Sandra Goncalves – Account Manager, Spain: I start the day by analyzing the performance reports of my destinations in order to make sure everything is working smoothly for customers as well as for suppliers. Then, I usually schedule my priorities for the day, the most important objectives to achieve, and I start working on them. This includes a lot of phone calls, meetings, business travel requests, and emails with both suppliers and GetYourGuide team members from different departments. Most of the time I spend the last minutes/hours of my day going through the emails I wasn’t able to check during the day.
What is your team currently working on?
Zuzana Kaniokova- Account Manager Berlin: We know there are “must-do’s” in each city. You cannot go Iceland and skip the Blue Lagoon, the same way your visit to Prague is incomplete if you don’t see the Prague Castle. We are looking at how we can get the must-do activities online and guarantee the customer the very best experience they can have while traveling.
Stephanie Hubner & Tilly Hemperger, Area Manager Australia and New Zealand + Account Manager, Australia: We’re not ones to shy away from a challenge! We’re the underdogs here in Australia and New Zealand, since they are the more emerging destinations for GYG. We need to work smarter and harder in acquiring suppliers, show them the data, charm them with local knowledge, and be extra persuasive in convincing them that GYG is their future! Some other challenges we’ve faced are how to scan straight to email (a curse upon all printers) and sussing out the best place for a good chai latte. All suggestions are welcomed!
What, if any, are the principles that your team lives by?
Eulalie Cocquerelle – Account Manager Paris: Positivity is the most important and then clarity.
Zuzana Kaniokova- Account Manager Berlin: Move fast, be consistent, take risks which are calculated and based on data rather than reckless leaps. Learn by doing, listen rather than talk, ask questions rather than give answers. If you see something wrong, start the change yourself.
Stephanie Hubner & Tilly Hemperger, Area Manager Australia and New Zealand + Account Manager, Australia:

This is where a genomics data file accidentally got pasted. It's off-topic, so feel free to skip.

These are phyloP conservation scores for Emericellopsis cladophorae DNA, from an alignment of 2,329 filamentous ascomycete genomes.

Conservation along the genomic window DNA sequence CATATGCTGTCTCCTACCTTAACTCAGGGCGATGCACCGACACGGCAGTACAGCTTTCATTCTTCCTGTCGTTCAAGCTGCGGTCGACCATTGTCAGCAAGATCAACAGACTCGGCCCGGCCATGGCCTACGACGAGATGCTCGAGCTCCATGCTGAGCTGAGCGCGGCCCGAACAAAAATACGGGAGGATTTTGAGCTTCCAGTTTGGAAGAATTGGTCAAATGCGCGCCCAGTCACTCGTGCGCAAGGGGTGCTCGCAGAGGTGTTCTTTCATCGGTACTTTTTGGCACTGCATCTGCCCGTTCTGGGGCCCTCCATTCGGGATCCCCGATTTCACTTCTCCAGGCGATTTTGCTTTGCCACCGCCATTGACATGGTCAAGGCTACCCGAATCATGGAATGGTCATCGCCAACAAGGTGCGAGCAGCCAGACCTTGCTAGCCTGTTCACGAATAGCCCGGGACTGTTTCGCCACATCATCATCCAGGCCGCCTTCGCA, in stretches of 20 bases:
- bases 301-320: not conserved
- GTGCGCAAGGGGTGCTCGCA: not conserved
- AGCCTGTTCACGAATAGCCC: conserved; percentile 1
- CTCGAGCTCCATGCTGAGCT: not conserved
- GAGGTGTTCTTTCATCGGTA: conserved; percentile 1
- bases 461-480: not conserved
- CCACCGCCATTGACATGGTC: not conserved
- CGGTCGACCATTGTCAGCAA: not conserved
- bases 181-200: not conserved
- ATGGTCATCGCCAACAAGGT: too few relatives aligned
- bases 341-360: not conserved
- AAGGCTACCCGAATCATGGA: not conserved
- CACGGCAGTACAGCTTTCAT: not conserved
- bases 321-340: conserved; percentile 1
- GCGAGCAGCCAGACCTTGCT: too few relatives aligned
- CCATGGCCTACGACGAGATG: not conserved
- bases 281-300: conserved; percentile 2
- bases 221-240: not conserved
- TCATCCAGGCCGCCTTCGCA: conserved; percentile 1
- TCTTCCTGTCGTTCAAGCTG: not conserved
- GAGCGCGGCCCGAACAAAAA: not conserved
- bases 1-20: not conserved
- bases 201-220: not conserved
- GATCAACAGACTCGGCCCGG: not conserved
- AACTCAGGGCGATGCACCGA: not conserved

- Be authentic
- Work smart
- Embrace the uncomfortable
- Have fun
What is your favorite thing about working with GYG sales team? What, in your opinion, makes your team special?
Sandra Goncalves – Account Manager, Spain: My favorite thing about working with GYG sales team is the people. I love the multiculturality of our team, the intercultural knowledge sharing, and the competitive spirit we have. Work hard, play hard!
Zuzana Kaniokova- Account Manager Berlin: People think that salespeople need to be loud, outgoing, and bubbly. It’s true that some are, but it’s not necessary. The best salespeople listen and solve problems. For this, you just need to be yourself and there is space for everyone.
Eulalie Cocquerelle – Account Manager, Paris: The diversity of our team is amazing, you can learn a lot with each member of the team and everyone is willing to share his or her knowledge with you.
Stephanie Hubner & Tilly Hemperger, Area Manager Australia and New Zealand + Account Manager, Australia: Most impressive is everyone’s optimism and resilience. The sales team is a great example of how embracing the no and positively reframing it, can turn a conversation around (and equal a happy supplier). Equally entertaining is the sales team’s level of dedication and #commitment to GYG parties. Take a look around the dance floor at the end of the night and you’ll see for yourself!